Cafe Colonial is not dead
The plan is to open a family-friendly live music venue under the old name
Local musicians and music fans who are bummed about the Café Colonial closure can rejoice: It’s not going anywhere.
Gabriell and Ben Garcia, the husband-and-wife duo who have owned the Blue Lamp on Alhambra Boulevard in Sacramento since 2014, recently took over the lease for the once-doomed DIY venue on Stockton Boulevard. They announced the move via Facebook on December 12, posing for a photo in front of the café with a plastered Public Notice of Application to Sell Alcoholic Beverages.
“It’s pretty exciting,” Gabriell Garcia told SN&R. “Everyone’s excited to not lose another space in Sacramento that didn’t get bought up by corporate.”
Over the last two years, several other venues have stopped booking live music or closed, including the Starlite Lounge on 21st Street, which reopened as Holy Diver under new ownership last year.
Garcia said the new Café Colonial will sport similar features to Blue Lamp: a full kitchen, beer and wine, an eclectic music calendar, trivia, comedy, open-mic nights, brunches and happy hours. She says she and her husband plan to make it a more family-friendly neighborhood dive.
The café and the Colony, both located in the same complex as the Colonial Theater on Stockton Boulevard, shuttered in November. Garcia said the couple is only renting out the café space.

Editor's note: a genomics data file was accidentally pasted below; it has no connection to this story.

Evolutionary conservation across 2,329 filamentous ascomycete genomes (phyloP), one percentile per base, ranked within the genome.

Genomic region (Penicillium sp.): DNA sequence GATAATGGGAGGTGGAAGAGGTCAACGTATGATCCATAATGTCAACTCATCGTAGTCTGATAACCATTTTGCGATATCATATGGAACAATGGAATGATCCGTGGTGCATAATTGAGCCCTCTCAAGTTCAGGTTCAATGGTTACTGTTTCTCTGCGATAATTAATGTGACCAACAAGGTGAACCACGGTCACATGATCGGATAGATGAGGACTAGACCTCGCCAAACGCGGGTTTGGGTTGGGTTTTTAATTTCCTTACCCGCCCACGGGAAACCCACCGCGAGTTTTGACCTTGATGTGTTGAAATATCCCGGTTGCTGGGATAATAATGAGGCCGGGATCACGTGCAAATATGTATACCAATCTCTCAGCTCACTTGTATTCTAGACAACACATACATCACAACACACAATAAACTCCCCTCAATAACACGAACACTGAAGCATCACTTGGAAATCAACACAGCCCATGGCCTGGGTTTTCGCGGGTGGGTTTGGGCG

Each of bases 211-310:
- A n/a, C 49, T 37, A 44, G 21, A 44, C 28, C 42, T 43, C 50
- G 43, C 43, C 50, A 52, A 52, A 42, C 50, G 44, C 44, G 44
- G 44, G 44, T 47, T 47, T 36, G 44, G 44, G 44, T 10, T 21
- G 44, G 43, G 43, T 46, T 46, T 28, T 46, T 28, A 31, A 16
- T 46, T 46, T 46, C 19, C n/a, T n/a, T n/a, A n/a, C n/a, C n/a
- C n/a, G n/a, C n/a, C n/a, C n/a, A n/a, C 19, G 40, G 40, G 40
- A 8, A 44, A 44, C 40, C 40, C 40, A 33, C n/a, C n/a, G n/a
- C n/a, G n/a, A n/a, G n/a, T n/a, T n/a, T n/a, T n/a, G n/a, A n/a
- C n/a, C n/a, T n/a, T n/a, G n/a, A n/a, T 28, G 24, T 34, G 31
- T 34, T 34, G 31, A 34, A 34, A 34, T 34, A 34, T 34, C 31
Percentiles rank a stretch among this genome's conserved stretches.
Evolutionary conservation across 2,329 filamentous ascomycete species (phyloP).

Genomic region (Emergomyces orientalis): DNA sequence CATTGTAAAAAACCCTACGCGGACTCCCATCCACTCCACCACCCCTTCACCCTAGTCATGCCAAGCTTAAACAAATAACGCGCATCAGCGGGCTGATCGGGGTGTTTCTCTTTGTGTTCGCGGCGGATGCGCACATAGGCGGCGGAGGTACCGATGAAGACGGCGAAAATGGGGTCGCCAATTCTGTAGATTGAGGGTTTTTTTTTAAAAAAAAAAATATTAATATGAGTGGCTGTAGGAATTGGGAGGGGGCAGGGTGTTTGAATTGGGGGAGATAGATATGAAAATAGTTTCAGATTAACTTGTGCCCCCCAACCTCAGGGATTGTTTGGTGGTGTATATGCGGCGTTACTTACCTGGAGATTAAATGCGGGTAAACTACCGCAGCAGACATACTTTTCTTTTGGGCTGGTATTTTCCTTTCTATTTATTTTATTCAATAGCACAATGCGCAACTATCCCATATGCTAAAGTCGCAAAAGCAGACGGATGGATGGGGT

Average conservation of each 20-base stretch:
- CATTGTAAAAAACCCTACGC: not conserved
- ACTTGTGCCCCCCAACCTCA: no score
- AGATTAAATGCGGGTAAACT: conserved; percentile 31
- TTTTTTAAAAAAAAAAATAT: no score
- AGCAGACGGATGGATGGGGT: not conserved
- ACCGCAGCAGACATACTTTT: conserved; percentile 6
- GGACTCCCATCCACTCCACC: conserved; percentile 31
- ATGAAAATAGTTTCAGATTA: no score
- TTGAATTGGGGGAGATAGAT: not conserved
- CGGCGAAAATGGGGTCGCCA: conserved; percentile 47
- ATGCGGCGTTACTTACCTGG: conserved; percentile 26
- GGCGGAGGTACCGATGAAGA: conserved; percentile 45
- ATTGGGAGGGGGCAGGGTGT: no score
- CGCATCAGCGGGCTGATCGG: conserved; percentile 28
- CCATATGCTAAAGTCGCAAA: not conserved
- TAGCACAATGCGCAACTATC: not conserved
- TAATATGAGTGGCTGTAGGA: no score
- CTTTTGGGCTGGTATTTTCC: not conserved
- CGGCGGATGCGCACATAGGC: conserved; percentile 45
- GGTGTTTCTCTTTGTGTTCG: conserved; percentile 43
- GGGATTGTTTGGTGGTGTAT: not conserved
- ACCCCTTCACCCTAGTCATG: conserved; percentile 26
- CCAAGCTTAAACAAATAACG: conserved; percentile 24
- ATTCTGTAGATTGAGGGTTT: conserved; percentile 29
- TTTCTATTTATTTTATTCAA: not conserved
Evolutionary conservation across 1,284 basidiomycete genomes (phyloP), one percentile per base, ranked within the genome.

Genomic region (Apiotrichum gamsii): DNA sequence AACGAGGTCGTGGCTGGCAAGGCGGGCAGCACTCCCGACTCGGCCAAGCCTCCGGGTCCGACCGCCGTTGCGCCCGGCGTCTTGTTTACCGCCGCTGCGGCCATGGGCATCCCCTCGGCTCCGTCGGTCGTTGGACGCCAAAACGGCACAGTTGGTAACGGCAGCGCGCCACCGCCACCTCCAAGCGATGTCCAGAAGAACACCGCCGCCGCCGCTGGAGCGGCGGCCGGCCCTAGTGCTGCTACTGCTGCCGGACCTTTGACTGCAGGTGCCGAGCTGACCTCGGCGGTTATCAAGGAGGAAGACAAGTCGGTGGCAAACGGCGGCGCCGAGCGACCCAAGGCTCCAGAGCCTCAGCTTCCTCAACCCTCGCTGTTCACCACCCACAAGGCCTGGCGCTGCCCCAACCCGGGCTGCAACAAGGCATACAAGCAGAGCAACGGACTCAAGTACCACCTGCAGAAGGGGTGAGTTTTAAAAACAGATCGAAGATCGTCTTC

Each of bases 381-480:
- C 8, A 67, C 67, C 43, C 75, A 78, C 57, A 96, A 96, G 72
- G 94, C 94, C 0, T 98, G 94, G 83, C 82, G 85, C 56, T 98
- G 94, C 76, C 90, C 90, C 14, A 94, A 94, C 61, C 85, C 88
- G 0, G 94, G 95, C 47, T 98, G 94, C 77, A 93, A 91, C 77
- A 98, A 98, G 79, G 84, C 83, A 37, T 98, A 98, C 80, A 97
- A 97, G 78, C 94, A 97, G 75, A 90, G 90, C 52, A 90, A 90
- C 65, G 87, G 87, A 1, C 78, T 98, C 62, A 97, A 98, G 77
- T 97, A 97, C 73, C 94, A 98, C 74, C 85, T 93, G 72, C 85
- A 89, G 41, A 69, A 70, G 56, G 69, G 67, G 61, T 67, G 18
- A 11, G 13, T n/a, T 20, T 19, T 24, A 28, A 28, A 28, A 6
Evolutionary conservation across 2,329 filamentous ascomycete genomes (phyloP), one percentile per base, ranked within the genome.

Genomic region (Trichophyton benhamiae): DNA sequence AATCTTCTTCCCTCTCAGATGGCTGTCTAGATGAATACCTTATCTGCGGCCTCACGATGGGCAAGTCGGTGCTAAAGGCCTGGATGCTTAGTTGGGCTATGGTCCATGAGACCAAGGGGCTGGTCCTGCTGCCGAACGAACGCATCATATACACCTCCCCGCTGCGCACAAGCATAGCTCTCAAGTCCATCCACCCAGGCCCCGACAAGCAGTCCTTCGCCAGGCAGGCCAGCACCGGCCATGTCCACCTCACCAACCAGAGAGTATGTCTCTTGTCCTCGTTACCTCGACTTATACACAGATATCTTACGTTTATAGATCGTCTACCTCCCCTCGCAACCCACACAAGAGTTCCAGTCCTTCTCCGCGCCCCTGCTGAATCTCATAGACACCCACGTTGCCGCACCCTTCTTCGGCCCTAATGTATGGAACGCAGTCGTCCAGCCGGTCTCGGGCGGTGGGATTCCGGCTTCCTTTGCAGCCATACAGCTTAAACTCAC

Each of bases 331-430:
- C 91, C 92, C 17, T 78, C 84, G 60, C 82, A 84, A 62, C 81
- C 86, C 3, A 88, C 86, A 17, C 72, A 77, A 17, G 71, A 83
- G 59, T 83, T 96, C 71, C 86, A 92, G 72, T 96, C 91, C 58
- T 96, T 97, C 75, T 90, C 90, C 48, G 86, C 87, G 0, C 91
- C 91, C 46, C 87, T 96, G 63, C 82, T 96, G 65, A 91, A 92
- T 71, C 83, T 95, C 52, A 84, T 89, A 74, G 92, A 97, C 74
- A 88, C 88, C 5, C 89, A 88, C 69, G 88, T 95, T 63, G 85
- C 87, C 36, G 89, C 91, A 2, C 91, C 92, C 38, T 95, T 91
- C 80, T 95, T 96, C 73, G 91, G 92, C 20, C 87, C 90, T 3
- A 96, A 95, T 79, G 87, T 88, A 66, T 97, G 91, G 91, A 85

Matthew Marrujo previously ran both venues. In a Facebook post from September, he wrote that the closures were due to lack of funds.
Last year, Marrujo was fined by the California labor commissioner for reasons related to his use of volunteer staff in the venue. He could not be reached for comment.
Both spaces were adored by a sect of Sacramento’s music community, who relied on them as an open house for underage, up-and-coming bands, and where punk rock marathons such as Sac Ladyfest were held.
“Without the café, there’s no Blue Lamp,” Garcia said. “Without younger people wanting to see live music and create bands, [the music scene] will die out.” She said the new venue will be “age-appropriate,” depending on the event.
Garcia says they were originally hoping to open the new café by January 1. New reconstruction projects, as well as electrical and plumbing repairs to meet safety codes, mean they’re now shooting for a soft-opening during the winter, possibly early spring, starting with the main café space. Eventually, they’ll open the music room. Garcia says a handful of local promoters have already signed on to book shows, including First Unit Entertainment, Punch and Pie Productions and Atlantean Collective’s Chris Lemos, who books Blue Lamp.
Meanwhile, the pair are seeking volunteer help as they tear down and reconstruct the old café, floor to ceiling.
“The more the community helps build this, the more they will love it and respect it,” Garcia says.